Overriding a method at the instance level on a subclass of a builtin type

Arnaud Delobelle arnodel at googlemail.com
Thu Dec 4 12:31:46 EST 2008

"Zac Burns" <zac256 at gmail.com> writes:

> The class method seems to be the most promising, however I have more
> 'state' methods to worry about so I might end up building new classes
> on the fly rather than have a class per permutation of states! Now the
> code isn't quite as clear as I thought it was going to be.
> It seems unfortunate to me that methods are always looked up on the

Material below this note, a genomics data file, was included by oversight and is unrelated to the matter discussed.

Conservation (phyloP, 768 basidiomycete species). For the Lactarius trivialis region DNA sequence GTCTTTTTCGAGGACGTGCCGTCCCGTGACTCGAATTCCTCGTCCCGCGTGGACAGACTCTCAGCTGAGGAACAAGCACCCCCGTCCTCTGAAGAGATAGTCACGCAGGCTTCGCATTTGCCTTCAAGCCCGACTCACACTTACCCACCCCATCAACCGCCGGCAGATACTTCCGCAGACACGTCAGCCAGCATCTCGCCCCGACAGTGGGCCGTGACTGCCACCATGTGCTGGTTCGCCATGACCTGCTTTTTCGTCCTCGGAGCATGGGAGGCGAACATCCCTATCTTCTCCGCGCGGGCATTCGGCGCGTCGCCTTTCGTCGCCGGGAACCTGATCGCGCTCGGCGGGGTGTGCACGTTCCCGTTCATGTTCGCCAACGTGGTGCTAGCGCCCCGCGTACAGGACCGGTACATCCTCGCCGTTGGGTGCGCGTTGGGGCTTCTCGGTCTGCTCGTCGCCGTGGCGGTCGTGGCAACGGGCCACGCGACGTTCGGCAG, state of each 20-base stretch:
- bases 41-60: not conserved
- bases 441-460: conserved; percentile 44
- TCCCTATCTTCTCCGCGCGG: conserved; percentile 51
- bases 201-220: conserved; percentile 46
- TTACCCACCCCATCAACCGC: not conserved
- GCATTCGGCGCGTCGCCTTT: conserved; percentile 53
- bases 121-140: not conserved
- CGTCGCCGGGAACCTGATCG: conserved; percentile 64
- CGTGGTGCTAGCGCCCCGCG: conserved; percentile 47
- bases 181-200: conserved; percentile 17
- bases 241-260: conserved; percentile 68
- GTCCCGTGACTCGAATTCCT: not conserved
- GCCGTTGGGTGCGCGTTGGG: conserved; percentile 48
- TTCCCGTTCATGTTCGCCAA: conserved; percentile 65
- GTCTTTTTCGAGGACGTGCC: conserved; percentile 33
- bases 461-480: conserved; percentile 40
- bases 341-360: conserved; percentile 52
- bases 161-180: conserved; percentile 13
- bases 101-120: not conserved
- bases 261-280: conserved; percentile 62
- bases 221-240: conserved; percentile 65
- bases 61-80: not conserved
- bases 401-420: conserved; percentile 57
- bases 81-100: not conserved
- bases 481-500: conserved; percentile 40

> class for new style objects. Was this done for speed reasons?

It's only special methods such as __getitem__, ...

You can override normal method on a per-object basis just by adding a
callable attribute with its name to the object:

>>> class A(object):
...     def foo(self): print 'A.foo'
>>> a = A()
>>> a.foo()
>>> def a_foo(): print 'a.foo'
>>> a.foo = a_foo
>>> a.foo()


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